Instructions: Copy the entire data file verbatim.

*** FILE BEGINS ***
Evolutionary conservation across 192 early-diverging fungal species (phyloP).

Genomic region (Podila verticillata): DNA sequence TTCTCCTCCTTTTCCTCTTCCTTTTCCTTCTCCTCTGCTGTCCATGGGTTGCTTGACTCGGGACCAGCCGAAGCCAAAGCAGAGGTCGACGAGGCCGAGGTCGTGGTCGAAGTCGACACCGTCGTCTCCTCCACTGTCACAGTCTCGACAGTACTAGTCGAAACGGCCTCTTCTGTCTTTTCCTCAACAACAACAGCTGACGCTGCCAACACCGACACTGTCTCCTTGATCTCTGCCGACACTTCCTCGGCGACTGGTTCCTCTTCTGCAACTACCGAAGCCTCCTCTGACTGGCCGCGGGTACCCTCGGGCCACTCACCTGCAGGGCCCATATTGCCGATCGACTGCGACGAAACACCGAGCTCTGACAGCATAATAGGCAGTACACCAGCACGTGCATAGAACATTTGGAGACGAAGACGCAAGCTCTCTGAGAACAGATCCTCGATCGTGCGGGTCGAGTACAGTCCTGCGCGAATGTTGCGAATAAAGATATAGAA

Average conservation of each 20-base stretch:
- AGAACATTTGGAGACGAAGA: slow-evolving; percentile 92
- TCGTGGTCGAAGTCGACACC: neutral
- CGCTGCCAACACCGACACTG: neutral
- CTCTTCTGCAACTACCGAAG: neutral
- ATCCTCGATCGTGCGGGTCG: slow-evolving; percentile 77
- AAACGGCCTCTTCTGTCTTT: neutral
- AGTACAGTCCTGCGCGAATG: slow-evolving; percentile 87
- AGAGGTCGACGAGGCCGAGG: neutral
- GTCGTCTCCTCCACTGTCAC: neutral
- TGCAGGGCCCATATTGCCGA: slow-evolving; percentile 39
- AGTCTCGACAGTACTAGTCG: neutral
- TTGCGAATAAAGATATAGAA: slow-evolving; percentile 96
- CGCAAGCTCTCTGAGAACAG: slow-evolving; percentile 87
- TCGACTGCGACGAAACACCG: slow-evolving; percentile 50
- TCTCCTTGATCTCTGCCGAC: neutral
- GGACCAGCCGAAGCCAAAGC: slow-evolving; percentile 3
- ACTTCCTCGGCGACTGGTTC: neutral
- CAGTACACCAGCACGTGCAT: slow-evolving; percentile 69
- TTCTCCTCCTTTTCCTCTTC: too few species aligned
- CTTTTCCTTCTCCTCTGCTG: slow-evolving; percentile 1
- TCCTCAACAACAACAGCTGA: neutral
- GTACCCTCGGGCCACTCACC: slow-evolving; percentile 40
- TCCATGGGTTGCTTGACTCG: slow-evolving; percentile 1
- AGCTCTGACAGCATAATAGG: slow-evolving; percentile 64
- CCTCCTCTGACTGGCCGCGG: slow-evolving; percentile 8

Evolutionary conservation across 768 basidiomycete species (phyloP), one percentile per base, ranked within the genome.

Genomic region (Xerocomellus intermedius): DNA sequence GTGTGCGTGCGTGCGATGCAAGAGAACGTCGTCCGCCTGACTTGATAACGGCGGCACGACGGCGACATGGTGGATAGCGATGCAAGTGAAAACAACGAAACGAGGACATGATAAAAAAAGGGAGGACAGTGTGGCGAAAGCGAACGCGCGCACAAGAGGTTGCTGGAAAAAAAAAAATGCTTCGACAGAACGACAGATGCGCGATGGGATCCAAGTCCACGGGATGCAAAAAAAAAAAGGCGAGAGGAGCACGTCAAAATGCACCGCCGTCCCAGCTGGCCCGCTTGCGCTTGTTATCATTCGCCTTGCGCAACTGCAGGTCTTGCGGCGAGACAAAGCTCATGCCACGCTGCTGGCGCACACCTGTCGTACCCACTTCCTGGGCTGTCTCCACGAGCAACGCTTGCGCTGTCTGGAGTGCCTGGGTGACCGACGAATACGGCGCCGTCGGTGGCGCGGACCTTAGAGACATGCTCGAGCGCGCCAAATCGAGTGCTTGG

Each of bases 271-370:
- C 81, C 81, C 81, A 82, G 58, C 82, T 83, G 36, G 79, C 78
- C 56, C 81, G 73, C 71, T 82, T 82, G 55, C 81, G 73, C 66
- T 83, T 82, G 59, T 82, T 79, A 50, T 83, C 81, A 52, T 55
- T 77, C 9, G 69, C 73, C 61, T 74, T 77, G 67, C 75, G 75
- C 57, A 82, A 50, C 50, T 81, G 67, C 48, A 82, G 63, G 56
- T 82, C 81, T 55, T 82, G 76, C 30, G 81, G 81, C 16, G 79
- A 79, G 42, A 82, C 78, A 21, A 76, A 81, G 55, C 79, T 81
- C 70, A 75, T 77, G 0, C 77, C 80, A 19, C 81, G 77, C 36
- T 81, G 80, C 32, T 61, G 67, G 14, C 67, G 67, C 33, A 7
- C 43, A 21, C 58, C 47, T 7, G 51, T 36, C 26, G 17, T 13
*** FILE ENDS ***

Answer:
Evolutionary conservation across 192 early-diverging fungal species (phyloP).

Genomic region (Podila verticillata): DNA sequence TTCTCCTCCTTTTCCTCTTCCTTTTCCTTCTCCTCTGCTGTCCATGGGTTGCTTGACTCGGGACCAGCCGAAGCCAAAGCAGAGGTCGACGAGGCCGAGGTCGTGGTCGAAGTCGACACCGTCGTCTCCTCCACTGTCACAGTCTCGACAGTACTAGTCGAAACGGCCTCTTCTGTCTTTTCCTCAACAACAACAGCTGACGCTGCCAACACCGACACTGTCTCCTTGATCTCTGCCGACACTTCCTCGGCGACTGGTTCCTCTTCTGCAACTACCGAAGCCTCCTCTGACTGGCCGCGGGTACCCTCGGGCCACTCACCTGCAGGGCCCATATTGCCGATCGACTGCGACGAAACACCGAGCTCTGACAGCATAATAGGCAGTACACCAGCACGTGCATAGAACATTTGGAGACGAAGACGCAAGCTCTCTGAGAACAGATCCTCGATCGTGCGGGTCGAGTACAGTCCTGCGCGAATGTTGCGAATAAAGATATAGAA

Average conservation of each 20-base stretch:
- AGAACATTTGGAGACGAAGA: slow-evolving; percentile 92
- TCGTGGTCGAAGTCGACACC: neutral
- CGCTGCCAACACCGACACTG: neutral
- CTCTTCTGCAACTACCGAAG: neutral
- ATCCTCGATCGTGCGGGTCG: slow-evolving; percentile 77
- AAACGGCCTCTTCTGTCTTT: neutral
- AGTACAGTCCTGCGCGAATG: slow-evolving; percentile 87
- AGAGGTCGACGAGGCCGAGG: neutral
- GTCGTCTCCTCCACTGTCAC: neutral
- TGCAGGGCCCATATTGCCGA: slow-evolving; percentile 39
- AGTCTCGACAGTACTAGTCG: neutral
- TTGCGAATAAAGATATAGAA: slow-evolving; percentile 96
- CGCAAGCTCTCTGAGAACAG: slow-evolving; percentile 87
- TCGACTGCGACGAAACACCG: slow-evolving; percentile 50
- TCTCCTTGATCTCTGCCGAC: neutral
- GGACCAGCCGAAGCCAAAGC: slow-evolving; percentile 3
- ACTTCCTCGGCGACTGGTTC: neutral
- CAGTACACCAGCACGTGCAT: slow-evolving; percentile 69
- TTCTCCTCCTTTTCCTCTTC: too few species aligned
- CTTTTCCTTCTCCTCTGCTG: slow-evolving; percentile 1
- TCCTCAACAACAACAGCTGA: neutral
- GTACCCTCGGGCCACTCACC: slow-evolving; percentile 40
- TCCATGGGTTGCTTGACTCG: slow-evolving; percentile 1
- AGCTCTGACAGCATAATAGG: slow-evolving; percentile 64
- CCTCCTCTGACTGGCCGCGG: slow-evolving; percentile 8

Evolutionary conservation across 768 basidiomycete species (phyloP), one percentile per base, ranked within the genome.

Genomic region (Xerocomellus intermedius): DNA sequence GTGTGCGTGCGTGCGATGCAAGAGAACGTCGTCCGCCTGACTTGATAACGGCGGCACGACGGCGACATGGTGGATAGCGATGCAAGTGAAAACAACGAAACGAGGACATGATAAAAAAAGGGAGGACAGTGTGGCGAAAGCGAACGCGCGCACAAGAGGTTGCTGGAAAAAAAAAAATGCTTCGACAGAACGACAGATGCGCGATGGGATCCAAGTCCACGGGATGCAAAAAAAAAAAGGCGAGAGGAGCACGTCAAAATGCACCGCCGTCCCAGCTGGCCCGCTTGCGCTTGTTATCATTCGCCTTGCGCAACTGCAGGTCTTGCGGCGAGACAAAGCTCATGCCACGCTGCTGGCGCACACCTGTCGTACCCACTTCCTGGGCTGTCTCCACGAGCAACGCTTGCGCTGTCTGGAGTGCCTGGGTGACCGACGAATACGGCGCCGTCGGTGGCGCGGACCTTAGAGACATGCTCGAGCGCGCCAAATCGAGTGCTTGG

Each of bases 271-370:
- C 81, C 81, C 81, A 82, G 58, C 82, T 83, G 36, G 79, C 78
- C 56, C 81, G 73, C 71, T 82, T 82, G 55, C 81, G 73, C 66
- T 83, T 82, G 59, T 82, T 79, A 50, T 83, C 81, A 52, T 55
- T 77, C 9, G 69, C 73, C 61, T 74, T 77, G 67, C 75, G 75
- C 57, A 82, A 50, C 50, T 81, G 67, C 48, A 82, G 63, G 56
- T 82, C 81, T 55, T 82, G 76, C 30, G 81, G 81, C 16, G 79
- A 79, G 42, A 82, C 78, A 21, A 76, A 81, G 55, C 79, T 81
- C 70, A 75, T 77, G 0, C 77, C 80, A 19, C 81, G 77, C 36
- T 81, G 80, C 32, T 61, G 67, G 14, C 67, G 67, C 33, A 7
- C 43, A 21, C 58, C 47, T 7, G 51, T 36, C 26, G 17, T 13